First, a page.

Looking for a movie full of hot actors that remove their shirts frequently, or a movie that you will inevitably quote for days after? Look no further than “Neighbors.”
Looking for a movie filled with solid plot points and humor that will make you choke on your popcorn? Maybe try something else.
“Neighbors,” directed by Nicholas Stoller (“Forgetting Sarah Marshall,” “Muppets Most Wanted”) and featuring comedy veteran Seth Rogen, Rose Byrne, Zac Efron and Dave Franco, is full of both heartwarming and laugh-out-loud moments. The actors embraced their roles well and valiantly tried to incorporate the serious undertones that sprinkled the plot. But not even the most seasoned actors seemed to be able to pull it off completely, leaving behind a bitter aftertaste of what could have been a fantastic movie.
As a quick summary for those who haven’t seen the trailer, Rogen and Byrne are brand new parents, and the first scene of the movie shows them moving into their new house in a quiet suburban neighborhood. The quiet doesn’t last long, however, as a fraternity moves into the empty house next to their own. As one could imagine, chaos and hilarity ensue.
Crass humor aside, Rogen and Byrne manage to play an exhausted couple with a newborn baby quite well. The sweet moments between them are almost better than the funny moments, mostly because Rogen can’t seem to let what’s supposed to be a funny scene end on a funny note. As what seems to be his style, though, the humor drags on and on in the same scene with improvised lines that stop getting funny and start getting annoying really quick.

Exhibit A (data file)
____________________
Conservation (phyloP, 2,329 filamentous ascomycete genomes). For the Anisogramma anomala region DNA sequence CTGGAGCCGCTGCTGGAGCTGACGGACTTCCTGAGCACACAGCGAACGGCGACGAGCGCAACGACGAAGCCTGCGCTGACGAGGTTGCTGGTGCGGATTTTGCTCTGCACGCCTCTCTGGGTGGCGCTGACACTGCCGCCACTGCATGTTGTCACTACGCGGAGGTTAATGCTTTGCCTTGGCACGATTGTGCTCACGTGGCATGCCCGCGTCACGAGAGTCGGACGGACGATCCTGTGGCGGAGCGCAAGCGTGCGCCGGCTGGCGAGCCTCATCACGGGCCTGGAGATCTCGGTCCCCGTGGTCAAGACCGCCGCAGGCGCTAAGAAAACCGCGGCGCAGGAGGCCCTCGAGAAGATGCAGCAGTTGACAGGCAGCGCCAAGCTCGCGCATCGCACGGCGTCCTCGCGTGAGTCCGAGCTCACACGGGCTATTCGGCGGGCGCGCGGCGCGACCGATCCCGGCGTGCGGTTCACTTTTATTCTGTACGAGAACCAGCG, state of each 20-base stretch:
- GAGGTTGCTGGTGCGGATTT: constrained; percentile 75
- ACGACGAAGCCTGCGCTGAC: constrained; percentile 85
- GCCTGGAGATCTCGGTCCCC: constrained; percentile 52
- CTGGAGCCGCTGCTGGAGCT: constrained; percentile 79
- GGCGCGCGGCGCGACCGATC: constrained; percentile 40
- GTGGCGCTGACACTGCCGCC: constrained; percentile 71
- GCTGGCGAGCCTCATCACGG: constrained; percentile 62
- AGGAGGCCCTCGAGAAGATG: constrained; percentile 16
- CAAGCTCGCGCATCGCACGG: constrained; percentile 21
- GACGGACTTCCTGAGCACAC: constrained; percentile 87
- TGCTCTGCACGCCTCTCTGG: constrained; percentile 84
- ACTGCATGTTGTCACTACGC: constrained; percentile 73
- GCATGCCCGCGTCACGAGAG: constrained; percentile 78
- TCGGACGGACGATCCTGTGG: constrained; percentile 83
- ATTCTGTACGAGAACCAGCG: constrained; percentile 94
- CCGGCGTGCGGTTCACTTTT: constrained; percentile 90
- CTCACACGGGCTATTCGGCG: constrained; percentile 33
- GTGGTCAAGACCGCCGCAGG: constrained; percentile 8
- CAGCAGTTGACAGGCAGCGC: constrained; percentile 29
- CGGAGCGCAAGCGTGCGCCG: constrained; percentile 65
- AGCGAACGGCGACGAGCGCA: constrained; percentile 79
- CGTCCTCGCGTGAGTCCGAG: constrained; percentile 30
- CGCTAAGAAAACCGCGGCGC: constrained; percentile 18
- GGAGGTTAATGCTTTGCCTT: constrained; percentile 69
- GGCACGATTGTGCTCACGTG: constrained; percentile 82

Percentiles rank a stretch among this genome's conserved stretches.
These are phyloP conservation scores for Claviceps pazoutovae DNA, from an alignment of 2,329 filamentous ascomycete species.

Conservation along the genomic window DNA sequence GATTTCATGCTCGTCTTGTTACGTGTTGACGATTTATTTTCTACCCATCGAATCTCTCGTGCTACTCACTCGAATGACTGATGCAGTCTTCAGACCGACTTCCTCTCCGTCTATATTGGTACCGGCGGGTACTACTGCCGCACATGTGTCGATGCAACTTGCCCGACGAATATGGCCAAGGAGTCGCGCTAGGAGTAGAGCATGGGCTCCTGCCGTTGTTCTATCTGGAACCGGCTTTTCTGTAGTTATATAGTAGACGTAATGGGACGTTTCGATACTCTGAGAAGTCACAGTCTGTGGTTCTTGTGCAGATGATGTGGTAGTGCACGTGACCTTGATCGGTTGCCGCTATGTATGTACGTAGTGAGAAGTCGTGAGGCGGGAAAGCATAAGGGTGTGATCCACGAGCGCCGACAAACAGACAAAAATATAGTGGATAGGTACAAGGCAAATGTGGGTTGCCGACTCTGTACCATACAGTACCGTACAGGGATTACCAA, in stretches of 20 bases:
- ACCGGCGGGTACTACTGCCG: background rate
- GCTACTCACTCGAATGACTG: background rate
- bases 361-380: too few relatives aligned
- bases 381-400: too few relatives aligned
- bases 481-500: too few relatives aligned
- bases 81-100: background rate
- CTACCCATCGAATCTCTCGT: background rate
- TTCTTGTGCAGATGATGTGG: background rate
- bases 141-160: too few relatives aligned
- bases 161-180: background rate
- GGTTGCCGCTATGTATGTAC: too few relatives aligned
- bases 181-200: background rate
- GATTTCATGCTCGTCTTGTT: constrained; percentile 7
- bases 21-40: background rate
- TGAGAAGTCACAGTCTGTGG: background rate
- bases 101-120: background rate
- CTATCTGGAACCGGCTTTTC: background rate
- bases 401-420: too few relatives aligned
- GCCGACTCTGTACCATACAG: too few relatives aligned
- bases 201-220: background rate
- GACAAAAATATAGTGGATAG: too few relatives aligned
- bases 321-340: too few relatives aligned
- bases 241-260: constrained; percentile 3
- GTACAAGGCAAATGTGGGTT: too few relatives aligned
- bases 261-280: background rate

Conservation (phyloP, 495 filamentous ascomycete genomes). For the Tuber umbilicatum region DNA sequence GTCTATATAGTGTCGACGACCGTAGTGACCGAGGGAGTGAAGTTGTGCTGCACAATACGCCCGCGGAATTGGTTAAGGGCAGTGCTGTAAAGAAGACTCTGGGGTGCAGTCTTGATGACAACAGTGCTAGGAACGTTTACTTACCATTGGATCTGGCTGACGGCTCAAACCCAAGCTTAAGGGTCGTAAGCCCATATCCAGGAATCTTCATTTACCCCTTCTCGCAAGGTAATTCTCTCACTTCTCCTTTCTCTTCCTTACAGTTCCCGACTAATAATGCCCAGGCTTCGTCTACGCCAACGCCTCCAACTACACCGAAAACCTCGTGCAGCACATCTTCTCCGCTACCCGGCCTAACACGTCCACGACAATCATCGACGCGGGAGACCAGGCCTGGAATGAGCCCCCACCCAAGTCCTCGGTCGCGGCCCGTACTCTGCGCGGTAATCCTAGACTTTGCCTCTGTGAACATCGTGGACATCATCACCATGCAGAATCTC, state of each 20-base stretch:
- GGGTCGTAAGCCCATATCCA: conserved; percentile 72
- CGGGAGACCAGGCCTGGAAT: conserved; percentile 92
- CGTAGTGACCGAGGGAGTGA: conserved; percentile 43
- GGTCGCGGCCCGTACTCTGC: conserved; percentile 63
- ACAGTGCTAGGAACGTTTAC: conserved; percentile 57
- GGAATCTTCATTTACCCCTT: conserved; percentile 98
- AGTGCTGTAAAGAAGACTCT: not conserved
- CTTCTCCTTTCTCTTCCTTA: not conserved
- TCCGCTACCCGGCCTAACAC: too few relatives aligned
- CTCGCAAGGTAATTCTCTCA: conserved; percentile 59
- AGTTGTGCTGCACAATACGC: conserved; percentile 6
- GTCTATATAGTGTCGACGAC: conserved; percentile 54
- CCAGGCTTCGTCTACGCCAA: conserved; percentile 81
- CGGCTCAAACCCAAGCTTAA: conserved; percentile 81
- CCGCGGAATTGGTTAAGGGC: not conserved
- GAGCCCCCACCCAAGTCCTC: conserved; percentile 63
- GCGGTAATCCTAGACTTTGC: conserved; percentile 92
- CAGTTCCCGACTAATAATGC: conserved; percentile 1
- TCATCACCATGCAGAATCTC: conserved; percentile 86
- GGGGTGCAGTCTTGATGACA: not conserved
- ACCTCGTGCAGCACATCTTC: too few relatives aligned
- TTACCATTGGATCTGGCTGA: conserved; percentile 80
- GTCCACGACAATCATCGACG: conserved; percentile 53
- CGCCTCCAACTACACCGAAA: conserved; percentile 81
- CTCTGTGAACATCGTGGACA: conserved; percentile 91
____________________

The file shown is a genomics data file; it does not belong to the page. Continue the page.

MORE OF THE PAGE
After sitting through all 107 minutes of “This Is the End” last year and being subjected to that torture, this can hardly be considered a welcome reprieve.
Efron plays a very convincing president of the fraternity. With his washboard abs and bright blue eyes, every appearance of him on the screen is a breath of fresh air from the slightly stale humor coming from Rogen and Byrne.
But his good looks aren’t the only things that make him entertaining. Efron has come a long way since his “High School Musical” days, and he is actually able to not only hit every punchline, but also be the only dynamic character of the movie that makes a personal change. It is the tip of the iceberg for the serious subplot in “Neighbors.”
Franco plays the vice president of the fraternity and best friend to Efron’s character, and he provides such a heartwarming, adorable side to an otherwise dull plot that you can’t help but laugh or “aw” at everything he says, even if the dialogue is not funny or sweet.
The combination of Efron’s and Franco’s characters help to ground the movie so that the moviegoer isn’t completely confused as to why he or she spent $10 to go see it.
“Neighbors” is actually quite an entertaining movie. That is, if you can manage to ignore the obvious plot holes and keep your mind open to all forms of humor, funny or not. While I was hoping for a movie more like Efron’s “That Awkward Moment” or Byrne’s “The Internship,” “Neighbors” didn’t altogether disappoint.